Gorbacheva v. Abbott Laboratories Extended Disability Plan, No. 18-15400, __F.App’x__, 2019 WL 6716022 (9th Cir. Dec. 10, 2019) (Before: W. Fletcher, Bennett, and Bade, Circuit Judges). The court found that the district court erred in its award to Plaintiff of attorneys’ fees for obtaining an initial remand of her long-term disability benefit claim. The district court erred in its analysis by rejecting the Plan’s evidence that Plaintiff refused an early settlement offer from the Plan which involved a remand so that the Plan could consider evidence that it had previously failed to acknowledge. The “success” of obtaining a remand was relief that Plaintiff could have achieved had she accepted the Plan’s remand offer. Thus, the court reversed the award of fees to Plaintiff for work incurred after Plaintiff rejected the Plan’s offer. The court remanded the matter back to the district court to recalculate fees to include only those incurred before Plaintiff rejected the Plan’s offer of a voluntary remand.
Guidry v. Wilmington Trust, N.A., No. CV 17-250-RGA, 2019 WL 6716372 (D. Del. Dec. 10, 2019) (Judge Richard G. Andrews). In this case alleging violations of fiduciary duty with respect to an ESOP’s alleged overpayment for the purchase of company stock, the court granted Plaintiff’s motion for class certification. The Class is defined as “all persons who were participants in the Plan and the beneficiaries of such participants.” The court found that the class definition was not too ambiguous to meet the ascertainability requirement, which, in any event, is not a requirement for classes certified under Rule 23(b)(2). The Class meets the numerosity requirement because there are approximately 2,000 class members. The class claims depend on the question of whether the ESOP paid an inflated price for stock which satisfies the commonality requirement. Plaintiff’s claim is also representative of the other class members even if his claim may be smaller or larger than others, which satisfies the typicality requirement. The court found that the law firms of Bailey & Glasser, LLP and Feinberg, Jackson, Worthman & Wasow, LLP will fairly represent the interests of the class, rejecting Defendant’s argument that two law firms are not necessary to represent the class.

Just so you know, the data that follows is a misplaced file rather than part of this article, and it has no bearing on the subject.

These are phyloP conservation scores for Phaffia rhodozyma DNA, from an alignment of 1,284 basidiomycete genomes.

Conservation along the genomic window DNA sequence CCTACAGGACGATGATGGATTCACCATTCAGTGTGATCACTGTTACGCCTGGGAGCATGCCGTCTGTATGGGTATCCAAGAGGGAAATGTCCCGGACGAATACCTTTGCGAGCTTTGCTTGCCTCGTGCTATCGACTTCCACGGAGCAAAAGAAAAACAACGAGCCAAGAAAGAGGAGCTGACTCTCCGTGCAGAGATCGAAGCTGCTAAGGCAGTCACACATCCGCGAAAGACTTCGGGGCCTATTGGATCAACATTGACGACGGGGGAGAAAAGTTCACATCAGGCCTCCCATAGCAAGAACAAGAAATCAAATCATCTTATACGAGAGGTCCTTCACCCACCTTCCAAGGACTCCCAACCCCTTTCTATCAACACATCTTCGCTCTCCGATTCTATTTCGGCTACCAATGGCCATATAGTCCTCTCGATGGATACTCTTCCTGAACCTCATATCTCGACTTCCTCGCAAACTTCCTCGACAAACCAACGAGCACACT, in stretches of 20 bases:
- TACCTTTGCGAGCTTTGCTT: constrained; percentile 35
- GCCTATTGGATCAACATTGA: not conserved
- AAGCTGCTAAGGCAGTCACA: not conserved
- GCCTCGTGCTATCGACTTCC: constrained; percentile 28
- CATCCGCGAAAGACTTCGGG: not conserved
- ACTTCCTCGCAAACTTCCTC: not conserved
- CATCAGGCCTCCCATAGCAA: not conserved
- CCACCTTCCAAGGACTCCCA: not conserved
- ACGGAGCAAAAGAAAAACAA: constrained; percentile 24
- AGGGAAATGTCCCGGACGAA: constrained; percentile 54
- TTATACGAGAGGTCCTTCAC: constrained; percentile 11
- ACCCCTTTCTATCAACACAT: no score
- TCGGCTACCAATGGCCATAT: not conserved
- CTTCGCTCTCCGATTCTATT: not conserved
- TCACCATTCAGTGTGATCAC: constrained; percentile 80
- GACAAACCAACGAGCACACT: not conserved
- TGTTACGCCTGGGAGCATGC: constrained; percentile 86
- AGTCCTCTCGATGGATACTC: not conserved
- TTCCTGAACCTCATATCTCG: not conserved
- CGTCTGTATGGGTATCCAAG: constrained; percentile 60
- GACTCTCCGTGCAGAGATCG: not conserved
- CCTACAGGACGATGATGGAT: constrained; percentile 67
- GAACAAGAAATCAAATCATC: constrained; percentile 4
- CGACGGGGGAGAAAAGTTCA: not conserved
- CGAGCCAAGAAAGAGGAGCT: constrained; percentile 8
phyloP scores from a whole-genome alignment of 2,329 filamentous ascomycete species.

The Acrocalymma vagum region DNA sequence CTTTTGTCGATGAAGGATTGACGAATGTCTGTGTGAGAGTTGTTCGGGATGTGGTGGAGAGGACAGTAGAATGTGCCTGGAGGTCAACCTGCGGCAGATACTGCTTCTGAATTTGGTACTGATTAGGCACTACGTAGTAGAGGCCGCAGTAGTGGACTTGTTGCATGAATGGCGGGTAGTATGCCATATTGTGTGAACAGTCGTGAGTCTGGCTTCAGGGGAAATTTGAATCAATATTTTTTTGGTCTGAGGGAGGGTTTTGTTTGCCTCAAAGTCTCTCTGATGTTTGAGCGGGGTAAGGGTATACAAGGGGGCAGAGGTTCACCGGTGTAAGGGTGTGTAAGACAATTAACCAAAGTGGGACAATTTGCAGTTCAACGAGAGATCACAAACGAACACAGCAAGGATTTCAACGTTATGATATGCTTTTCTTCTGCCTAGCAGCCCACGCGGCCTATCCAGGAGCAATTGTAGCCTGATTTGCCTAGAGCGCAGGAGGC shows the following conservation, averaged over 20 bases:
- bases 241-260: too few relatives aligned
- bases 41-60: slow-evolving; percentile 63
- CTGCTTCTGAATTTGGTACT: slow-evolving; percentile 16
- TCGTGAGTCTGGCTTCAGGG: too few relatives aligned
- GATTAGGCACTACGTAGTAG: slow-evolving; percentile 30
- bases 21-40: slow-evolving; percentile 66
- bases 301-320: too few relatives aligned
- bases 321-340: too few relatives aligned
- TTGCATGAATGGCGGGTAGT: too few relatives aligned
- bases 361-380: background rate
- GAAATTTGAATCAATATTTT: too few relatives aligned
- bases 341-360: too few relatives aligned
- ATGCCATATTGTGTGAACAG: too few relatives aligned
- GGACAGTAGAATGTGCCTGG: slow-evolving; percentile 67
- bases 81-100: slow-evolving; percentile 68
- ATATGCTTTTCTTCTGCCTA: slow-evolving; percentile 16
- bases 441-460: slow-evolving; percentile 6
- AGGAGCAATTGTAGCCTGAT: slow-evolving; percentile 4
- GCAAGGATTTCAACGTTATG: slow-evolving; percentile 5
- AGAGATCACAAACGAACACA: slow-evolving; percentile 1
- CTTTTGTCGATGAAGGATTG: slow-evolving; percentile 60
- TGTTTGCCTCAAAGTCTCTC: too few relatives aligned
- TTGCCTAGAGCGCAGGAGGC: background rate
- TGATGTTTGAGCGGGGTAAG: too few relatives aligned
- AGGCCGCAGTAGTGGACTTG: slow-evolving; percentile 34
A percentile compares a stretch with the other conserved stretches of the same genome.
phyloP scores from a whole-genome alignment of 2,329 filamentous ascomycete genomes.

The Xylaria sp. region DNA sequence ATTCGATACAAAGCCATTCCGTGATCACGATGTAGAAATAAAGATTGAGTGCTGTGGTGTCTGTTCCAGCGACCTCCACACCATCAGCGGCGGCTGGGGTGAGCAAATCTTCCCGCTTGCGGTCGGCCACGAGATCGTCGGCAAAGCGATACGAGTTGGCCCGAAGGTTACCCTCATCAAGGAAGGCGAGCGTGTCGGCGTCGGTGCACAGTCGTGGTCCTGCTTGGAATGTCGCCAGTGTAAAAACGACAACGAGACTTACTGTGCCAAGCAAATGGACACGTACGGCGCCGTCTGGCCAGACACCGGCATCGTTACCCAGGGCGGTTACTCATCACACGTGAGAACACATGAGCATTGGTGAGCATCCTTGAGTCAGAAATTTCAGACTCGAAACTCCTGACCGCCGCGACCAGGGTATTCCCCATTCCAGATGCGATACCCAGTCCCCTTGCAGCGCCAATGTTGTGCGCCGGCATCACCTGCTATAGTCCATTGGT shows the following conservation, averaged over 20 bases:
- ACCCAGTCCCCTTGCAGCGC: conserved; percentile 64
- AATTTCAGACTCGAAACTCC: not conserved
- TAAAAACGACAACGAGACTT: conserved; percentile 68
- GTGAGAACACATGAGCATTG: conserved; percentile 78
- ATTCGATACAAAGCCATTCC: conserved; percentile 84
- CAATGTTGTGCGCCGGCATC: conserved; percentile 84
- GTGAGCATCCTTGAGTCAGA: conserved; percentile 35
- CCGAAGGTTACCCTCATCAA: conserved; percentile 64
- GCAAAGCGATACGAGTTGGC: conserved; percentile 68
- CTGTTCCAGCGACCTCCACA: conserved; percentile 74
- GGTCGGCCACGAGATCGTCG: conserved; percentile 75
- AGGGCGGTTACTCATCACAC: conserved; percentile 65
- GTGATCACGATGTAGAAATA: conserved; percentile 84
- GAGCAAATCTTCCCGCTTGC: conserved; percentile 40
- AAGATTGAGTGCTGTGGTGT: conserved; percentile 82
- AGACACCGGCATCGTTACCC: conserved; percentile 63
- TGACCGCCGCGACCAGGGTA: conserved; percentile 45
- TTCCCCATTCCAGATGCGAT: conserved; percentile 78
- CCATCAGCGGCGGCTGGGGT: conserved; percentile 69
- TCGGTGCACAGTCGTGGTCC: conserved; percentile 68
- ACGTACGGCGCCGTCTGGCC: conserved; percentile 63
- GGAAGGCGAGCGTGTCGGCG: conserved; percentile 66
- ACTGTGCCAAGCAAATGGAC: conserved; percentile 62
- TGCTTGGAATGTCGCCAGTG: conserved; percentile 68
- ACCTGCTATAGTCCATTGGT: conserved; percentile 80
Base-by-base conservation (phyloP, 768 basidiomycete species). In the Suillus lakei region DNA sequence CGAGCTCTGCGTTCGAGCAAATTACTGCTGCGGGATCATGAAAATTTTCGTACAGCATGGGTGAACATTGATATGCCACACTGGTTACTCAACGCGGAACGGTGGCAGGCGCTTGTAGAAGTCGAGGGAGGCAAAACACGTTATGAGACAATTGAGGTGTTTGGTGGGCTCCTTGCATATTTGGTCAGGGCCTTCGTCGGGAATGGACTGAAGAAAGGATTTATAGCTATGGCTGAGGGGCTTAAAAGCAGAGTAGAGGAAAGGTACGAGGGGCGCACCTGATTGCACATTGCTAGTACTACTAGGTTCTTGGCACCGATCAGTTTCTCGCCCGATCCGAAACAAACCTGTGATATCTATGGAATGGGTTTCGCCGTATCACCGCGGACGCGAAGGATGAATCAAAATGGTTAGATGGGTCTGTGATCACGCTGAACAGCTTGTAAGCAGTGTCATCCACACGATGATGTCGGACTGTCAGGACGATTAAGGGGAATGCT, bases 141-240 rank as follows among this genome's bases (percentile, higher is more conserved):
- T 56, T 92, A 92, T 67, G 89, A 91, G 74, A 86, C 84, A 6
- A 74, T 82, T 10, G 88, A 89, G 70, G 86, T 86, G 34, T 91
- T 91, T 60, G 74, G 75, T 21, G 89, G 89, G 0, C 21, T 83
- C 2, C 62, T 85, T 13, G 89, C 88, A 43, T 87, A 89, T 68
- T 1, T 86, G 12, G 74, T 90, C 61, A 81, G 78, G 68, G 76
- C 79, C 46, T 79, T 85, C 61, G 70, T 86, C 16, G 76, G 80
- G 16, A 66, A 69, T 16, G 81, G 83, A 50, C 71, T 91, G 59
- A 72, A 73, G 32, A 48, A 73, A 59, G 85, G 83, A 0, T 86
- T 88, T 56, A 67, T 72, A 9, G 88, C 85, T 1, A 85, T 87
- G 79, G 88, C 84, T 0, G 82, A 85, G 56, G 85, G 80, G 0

Disability Benefit Claims